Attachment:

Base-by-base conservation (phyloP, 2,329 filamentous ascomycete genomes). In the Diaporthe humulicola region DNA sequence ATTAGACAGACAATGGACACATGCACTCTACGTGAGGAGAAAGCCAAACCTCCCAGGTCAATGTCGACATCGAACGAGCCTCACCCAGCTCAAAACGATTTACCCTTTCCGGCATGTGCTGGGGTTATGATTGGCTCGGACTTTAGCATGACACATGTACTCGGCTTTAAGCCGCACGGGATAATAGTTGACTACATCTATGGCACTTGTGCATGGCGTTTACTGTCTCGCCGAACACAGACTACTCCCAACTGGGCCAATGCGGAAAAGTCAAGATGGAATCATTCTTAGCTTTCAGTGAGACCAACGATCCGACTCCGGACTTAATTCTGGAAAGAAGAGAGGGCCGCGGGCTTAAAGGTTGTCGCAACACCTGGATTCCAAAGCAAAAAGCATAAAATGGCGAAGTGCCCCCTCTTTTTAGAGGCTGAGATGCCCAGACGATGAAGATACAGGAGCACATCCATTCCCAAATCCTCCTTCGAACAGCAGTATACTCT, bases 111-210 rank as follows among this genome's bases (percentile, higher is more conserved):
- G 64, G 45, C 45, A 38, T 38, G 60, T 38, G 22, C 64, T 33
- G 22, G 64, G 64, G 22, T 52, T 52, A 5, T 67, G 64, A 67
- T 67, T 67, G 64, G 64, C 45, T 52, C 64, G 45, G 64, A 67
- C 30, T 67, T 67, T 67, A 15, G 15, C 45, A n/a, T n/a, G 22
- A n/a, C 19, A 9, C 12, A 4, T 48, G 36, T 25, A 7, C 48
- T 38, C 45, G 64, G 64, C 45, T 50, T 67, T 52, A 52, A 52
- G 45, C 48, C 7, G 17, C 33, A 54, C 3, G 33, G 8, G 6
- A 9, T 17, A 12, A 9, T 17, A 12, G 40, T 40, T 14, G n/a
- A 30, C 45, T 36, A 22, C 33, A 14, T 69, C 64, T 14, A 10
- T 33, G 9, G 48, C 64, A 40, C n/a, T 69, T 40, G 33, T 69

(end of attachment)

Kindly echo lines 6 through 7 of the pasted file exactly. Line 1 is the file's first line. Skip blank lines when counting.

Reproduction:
- A n/a, C 19, A 9, C 12, A 4, T 48, G 36, T 25, A 7, C 48
- T 38, C 45, G 64, G 64, C 45, T 50, T 67, T 52, A 52, A 52